The only other widely available collection of Lu Xun’s essays in English is Simon & Schuster’s Selected Essays of Master Lu Xunpublished in 2014In contrast to Jottings under LamplightSelected Essays is a slimmer volume of 38 works, apparently grouped in chronological order, though no explanation is given, at least in the ebook version. Essentially, it is an international distribution of the translations by the husband-and-wife team of Gladys Yang and Yang Xianyi, completed between about 1950 and 1980 for China’s Foreign Languages Press, without noticeable editing. Continue reading

An Excess Male

Source: The Verge (9/12/17)
Maggie Shen King’s novel paints a picture of future China that’s not far away
Men must share wives as a result of the one-child policy
By Shannon Liao

Photo by Andrew Liptak / The Verge

For three decades, China has been running what amounts to a huge social experiment: a one-child policy that limits each family to have only one offspring. The policy has led to a greater gender imbalance than the global average. In 2015, Beijing relaxed this policy to allow two children per family. But in Maggie Shen King’s debut novel, An Excess Male, China continues to face this real-world dystopian scenario.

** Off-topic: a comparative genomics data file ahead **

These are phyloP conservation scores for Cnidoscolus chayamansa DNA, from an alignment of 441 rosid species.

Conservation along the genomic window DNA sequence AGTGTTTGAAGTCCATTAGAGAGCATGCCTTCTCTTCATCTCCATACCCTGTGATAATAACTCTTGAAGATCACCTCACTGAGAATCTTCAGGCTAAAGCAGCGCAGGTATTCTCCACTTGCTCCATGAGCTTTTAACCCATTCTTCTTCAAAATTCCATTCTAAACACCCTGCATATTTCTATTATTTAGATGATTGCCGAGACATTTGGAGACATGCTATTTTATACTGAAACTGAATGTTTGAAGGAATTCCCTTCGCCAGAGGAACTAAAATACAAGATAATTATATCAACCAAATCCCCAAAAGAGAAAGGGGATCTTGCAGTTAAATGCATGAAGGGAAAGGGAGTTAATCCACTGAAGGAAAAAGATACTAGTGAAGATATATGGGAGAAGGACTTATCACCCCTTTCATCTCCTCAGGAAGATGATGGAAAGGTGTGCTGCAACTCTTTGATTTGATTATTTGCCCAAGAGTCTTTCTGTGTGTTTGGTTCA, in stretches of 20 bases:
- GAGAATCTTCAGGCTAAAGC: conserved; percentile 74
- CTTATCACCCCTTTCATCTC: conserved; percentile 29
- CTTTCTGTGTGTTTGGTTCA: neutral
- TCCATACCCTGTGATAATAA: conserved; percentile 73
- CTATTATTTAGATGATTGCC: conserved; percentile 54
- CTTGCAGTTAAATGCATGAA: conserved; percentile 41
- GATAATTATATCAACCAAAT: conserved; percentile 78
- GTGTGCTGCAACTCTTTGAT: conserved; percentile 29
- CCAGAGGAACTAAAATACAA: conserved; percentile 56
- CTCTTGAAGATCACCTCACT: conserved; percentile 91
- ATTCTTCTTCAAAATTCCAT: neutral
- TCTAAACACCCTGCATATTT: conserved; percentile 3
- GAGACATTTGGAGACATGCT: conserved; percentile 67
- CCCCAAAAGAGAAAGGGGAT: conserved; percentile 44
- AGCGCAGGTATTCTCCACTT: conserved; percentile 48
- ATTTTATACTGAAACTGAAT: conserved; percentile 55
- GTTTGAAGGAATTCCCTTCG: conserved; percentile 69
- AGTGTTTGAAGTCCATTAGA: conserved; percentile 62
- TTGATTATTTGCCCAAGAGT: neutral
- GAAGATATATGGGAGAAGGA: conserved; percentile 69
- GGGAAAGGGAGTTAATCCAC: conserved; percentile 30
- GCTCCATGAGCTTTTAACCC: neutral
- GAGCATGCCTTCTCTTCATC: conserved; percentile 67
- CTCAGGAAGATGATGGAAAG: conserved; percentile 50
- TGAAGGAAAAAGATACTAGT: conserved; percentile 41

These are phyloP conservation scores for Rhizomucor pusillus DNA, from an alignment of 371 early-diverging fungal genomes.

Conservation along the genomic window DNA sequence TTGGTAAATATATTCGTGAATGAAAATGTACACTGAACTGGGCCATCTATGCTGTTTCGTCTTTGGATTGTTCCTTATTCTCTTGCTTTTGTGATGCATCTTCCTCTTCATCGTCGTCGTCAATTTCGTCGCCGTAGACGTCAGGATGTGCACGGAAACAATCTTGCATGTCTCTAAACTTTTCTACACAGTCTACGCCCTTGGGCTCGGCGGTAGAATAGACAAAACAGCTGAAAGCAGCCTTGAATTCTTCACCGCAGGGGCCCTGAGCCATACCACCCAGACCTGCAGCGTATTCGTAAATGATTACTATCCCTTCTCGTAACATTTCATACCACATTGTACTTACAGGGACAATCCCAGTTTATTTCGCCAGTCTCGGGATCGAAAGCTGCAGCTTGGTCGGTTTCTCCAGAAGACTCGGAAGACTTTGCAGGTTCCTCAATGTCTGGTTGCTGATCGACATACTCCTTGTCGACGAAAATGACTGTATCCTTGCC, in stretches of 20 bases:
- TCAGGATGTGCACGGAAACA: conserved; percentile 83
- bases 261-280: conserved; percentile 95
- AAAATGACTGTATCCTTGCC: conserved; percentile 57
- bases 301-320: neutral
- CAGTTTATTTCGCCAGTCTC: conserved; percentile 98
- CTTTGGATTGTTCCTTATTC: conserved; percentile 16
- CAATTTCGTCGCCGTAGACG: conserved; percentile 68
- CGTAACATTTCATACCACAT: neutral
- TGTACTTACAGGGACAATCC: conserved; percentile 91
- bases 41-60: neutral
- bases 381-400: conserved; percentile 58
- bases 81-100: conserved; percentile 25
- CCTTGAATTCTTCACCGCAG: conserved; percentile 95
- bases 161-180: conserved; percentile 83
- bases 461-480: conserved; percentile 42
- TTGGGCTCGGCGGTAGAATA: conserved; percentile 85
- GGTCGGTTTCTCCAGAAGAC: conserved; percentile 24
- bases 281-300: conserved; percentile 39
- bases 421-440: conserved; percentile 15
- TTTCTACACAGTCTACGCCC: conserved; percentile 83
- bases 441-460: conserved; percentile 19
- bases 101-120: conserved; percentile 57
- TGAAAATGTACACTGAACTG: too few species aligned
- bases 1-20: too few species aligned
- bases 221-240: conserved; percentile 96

In an alternate timeline set in the near future, the one-child policy has continued for several decades, radically changing the social structure. In this world, a woman can take up to three husbands, depending on how “patriotic” a family decides to be and how desperately in need of cash they are. Continue reading

Jottings under Lamplight

Eileen J. Cheng and I are pleased to announce publication of Jottings under Lamplight, a volume of Lu Xun’s essays in English translation that we coedited. See below for details.–Kirk Denton